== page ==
| brennison@queenscourier.com


Hours before the Panel for Educational Policy meeting to decide the fate of 26 city schools, the Department of Education removed Grover Cleveland High School from the list ensuring its survival.

Under the turnaround model the Ridgewood school would have closed and reopened under a new name with up to half the teachers being replaced. Bushwick Community High School was also removed from the list.

“Over the past several weeks, during public hearings and visits from my senior leadership, we looked closely at schools whose performance and quality of instruction have shown positive signs in the last two years. We have come to believe that two of those schools – Grover Cleveland High School and Bushwick Community High School – have demonstrated an ability to continue their improvements without the more comprehensive actions that are clearly needed at 24 other schools,” Chancellor Dennis Walcott said in a statement.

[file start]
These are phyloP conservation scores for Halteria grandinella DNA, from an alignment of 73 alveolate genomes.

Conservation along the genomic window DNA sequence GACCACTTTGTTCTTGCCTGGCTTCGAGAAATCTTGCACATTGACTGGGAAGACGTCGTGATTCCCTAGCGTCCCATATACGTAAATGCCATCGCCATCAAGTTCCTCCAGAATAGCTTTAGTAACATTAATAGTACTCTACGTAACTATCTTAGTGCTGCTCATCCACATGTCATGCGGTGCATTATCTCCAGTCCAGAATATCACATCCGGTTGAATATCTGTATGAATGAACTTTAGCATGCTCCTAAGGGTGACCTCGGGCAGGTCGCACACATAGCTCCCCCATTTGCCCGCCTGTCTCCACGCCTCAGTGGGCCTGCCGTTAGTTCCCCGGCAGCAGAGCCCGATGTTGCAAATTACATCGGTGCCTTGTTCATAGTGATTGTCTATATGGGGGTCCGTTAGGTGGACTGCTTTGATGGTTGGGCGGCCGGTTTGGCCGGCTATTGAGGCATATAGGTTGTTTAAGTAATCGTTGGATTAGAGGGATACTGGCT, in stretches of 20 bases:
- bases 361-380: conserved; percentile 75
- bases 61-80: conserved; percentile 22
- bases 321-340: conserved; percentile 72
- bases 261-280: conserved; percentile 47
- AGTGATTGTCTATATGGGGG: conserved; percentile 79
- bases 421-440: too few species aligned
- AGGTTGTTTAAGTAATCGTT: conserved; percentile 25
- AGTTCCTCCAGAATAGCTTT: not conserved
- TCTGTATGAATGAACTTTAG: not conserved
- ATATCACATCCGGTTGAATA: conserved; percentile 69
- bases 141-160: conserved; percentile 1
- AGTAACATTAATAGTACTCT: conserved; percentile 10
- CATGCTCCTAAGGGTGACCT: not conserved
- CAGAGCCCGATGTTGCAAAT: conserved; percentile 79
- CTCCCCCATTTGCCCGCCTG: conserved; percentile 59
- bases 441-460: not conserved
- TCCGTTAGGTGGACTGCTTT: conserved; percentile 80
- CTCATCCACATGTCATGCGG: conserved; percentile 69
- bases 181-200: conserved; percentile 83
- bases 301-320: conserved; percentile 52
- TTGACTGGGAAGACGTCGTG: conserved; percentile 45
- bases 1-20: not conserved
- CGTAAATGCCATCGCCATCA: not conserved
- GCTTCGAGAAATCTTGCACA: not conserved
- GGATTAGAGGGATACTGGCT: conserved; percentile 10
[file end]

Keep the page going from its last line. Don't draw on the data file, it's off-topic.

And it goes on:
The hearing on Monday, April 2 and the public comments given that night also played a role into the DOE’s decision to keep the school open.

“This news is a testament to the hard work of the school community, the students, parents and teachers and Principal [Denise] Vittor at Grover Cleveland,” said Councilmember Elizabeth Crowley. “I was proud to stand with the community protesting the turnaround model, and I am relieved the DOE has listened to common sense and will keep the school open. We must continue to fight for the remaining schools that are still slated for closure.”

Cleveland has shown improvement in recent years raising its graduation rate and being rated proficient on the quality review.

Twenty four other schools — seven in Queens — will have their fate determined tonight at the PEP meeting in Brooklyn.


Is Ridgewood set to get a new school?

| jlane@queenscourier.com


Kids in a crowded Queens neighborhood will have more room to expand their minds when a new school opens in Ridgewood — though they will have to wait three years.